A 150-acre stretch of land along the Buffalo Bayou is reportedly receiving a makeover and a new name:

No longer the Fifth Ward, say ‘hello’ to East River, Houston.

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Bayou City-based development firm Midway is said to be building a mixed use project on the land, currently planned to include living spaces, businesses, restaurants and retail.

According to the company’s brochure, The ‘East River’ project will be constructed across multiple phases over the course of decades.

If the name Midway sounds familiar, it may be because they are the developers behind Houston’s upscale Citycentre shopping mall.

Denver’s LoDo and Riverfront Park areas, the Ferry Building in San Francisco and both New York’s Meatpacking District, as well as Dumbo neighborhood, all provided inspiration for East River, according to the Houston Chronicle.

Midway also recently put out a video on the project’s Instagram account pitching East River to Amazon for its HQ2 headquarters building:

In the pitch, Midway emphasizes the location of its project – something additionally included in all of its promotional material – noting how downtown is less than a mile away and easy access to the waterfront.

It further maintains the space will be walkable and bike-able, offering a short trip to everything ‘hip’ in Houston, all while connecting with the existing network of Buffalo Bayou trails.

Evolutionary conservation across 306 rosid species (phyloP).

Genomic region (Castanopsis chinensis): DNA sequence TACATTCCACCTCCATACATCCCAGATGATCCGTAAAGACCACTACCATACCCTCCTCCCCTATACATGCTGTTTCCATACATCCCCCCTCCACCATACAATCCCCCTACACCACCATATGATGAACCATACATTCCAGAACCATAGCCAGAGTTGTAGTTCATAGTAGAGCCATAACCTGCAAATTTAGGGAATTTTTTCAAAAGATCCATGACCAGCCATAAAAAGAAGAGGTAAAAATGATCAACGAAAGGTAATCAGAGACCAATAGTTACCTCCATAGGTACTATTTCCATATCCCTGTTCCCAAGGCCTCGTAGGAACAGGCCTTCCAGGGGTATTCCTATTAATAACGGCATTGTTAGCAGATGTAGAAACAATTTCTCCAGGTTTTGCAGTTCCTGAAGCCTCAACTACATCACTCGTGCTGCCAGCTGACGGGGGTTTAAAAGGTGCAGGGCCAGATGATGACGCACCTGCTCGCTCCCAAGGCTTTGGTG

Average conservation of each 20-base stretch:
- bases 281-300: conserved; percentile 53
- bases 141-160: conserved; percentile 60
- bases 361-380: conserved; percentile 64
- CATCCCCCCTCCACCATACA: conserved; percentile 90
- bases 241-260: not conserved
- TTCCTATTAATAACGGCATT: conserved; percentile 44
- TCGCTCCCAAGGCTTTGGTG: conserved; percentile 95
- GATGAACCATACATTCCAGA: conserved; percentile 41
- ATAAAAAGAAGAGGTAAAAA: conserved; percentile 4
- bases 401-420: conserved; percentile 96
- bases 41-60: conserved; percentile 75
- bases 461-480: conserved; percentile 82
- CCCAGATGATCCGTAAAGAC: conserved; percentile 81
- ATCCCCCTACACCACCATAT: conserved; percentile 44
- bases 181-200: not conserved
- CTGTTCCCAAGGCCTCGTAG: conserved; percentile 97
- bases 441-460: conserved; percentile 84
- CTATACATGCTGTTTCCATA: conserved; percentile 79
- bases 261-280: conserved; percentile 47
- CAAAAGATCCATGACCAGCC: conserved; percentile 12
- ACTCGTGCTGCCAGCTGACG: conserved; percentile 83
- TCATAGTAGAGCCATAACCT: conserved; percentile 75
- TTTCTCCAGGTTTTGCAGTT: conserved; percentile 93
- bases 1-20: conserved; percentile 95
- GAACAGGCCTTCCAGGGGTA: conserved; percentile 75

As is sometimes the case of new developments in historically working-class neighborhoods, however, some say they are worried the project could create problem for residents already being priced out of the area by rising property value and rents.

“It’s that double-edged sword,” Patrick Ezzell, director of economic development and infrastructure for the Greater East End Management District, said in an interview with the Houston Chronicle. “On one hand, increasing property values should create wealth, and, on the other hand, it then creates a barrier to actually staying in a neighborhood.”

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Midway said it wants to start building in the next several years.

This is a developing story.

It’s the end of an era, as developers proclaim the death of Houston’s Fifth Ward, but what’s in name? AP Photo/Pat Sullivan